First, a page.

Over the last weekend of July 2016 Hogue Inc. posted a statement on their Facebook page outlining their experience with Wells Fargo. Wells Fargo is one of the largest banking institutions in the country. The bank was founded in 1852 and is quite well known for its logo which depicts an old time West stagecoach. The stagecoach logo originally depicted one of the drivers armed with a coach gun, something historically accurate specifically to the bank. Wells Fargo is the reason the term “coach gun” was created; the company’s drivers carried the double-barreled shotguns for protection on runs spanning thousands of miles. Then there was the 1950s television series “Tales of Wells Fargo” based on the life of real-life Wells Fargo detective Fred J. Dodge. In the television show Dodge became character Jim Hardie who was played by actor Dale Robertson, and the t..v. bank detective spent his role armed. And, of course, there used to be checks issued by the bank depicting an armed cowboy galloping his horse towards – or perhaps away from – some unseen thing (speaking as a former Wells Fargo customer, I can say I do remember those checks).
This is the post that was made by Hogue Inc. on July 29th:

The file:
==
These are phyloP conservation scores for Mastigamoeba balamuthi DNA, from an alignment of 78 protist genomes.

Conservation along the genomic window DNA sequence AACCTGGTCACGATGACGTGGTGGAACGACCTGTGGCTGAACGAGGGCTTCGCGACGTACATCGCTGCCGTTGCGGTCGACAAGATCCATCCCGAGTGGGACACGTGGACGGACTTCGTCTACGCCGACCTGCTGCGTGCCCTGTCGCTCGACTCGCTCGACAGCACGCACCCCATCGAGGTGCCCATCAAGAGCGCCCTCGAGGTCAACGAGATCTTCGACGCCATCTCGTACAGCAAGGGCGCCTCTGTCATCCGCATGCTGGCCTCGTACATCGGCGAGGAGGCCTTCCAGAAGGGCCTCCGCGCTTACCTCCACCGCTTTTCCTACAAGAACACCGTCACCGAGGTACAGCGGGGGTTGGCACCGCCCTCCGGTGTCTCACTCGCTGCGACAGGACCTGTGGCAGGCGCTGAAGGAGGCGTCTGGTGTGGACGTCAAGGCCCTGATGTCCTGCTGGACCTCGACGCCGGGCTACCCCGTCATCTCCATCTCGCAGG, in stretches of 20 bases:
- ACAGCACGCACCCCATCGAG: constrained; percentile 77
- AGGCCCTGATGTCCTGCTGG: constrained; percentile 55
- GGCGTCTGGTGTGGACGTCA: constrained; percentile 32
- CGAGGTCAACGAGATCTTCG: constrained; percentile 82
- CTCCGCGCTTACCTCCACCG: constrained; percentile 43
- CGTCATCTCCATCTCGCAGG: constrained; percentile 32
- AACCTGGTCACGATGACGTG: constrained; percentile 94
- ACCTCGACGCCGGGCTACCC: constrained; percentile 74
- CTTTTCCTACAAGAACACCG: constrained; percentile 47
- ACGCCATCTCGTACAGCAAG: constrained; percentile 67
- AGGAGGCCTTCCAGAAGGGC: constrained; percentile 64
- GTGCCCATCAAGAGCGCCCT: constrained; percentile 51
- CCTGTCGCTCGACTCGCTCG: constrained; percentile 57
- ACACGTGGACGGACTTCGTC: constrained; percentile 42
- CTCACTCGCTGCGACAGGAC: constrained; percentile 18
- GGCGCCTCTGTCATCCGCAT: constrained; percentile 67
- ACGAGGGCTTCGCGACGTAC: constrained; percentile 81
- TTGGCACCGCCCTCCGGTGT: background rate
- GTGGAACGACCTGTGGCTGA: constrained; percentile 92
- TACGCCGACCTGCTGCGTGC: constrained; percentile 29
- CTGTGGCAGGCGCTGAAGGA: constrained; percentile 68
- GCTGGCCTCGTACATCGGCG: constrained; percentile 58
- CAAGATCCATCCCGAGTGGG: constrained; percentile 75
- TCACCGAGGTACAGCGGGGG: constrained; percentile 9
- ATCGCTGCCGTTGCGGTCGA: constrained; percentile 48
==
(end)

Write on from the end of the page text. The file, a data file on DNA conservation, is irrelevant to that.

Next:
Here’s the text of the post:
“THIS JUST IN: We were just informed that Wells Fargo Bank would not do business with us, refusing to provide their services based on the fact that we manufacture “weapons” (aka knives). Incredibly, this refusal came after THEY initially pursued us to gain our business. Once we had decided to go with Wells Fargo, they then pulled the plug saying they could not provide their services since we manufacture weapons…Needless to say, we are shocked and confused – considering their logo is a stagecoach and driver with a shotgun too! We felt we needed to inform the firearm and knife community of this discriminatory stance Wells Fargo has taken. Please share.“
There has been a serious increase in the number of banks refusing to do business with firearms industry companies. It’s too bad the industry doesn’t have its own banking institution. I’m sure they’d do phenomenal business both within the industry itself and by opening up to personal banking accounts. What do you think?
Visit Hogue’s website (and maybe give them some business) at www.hogueinc.com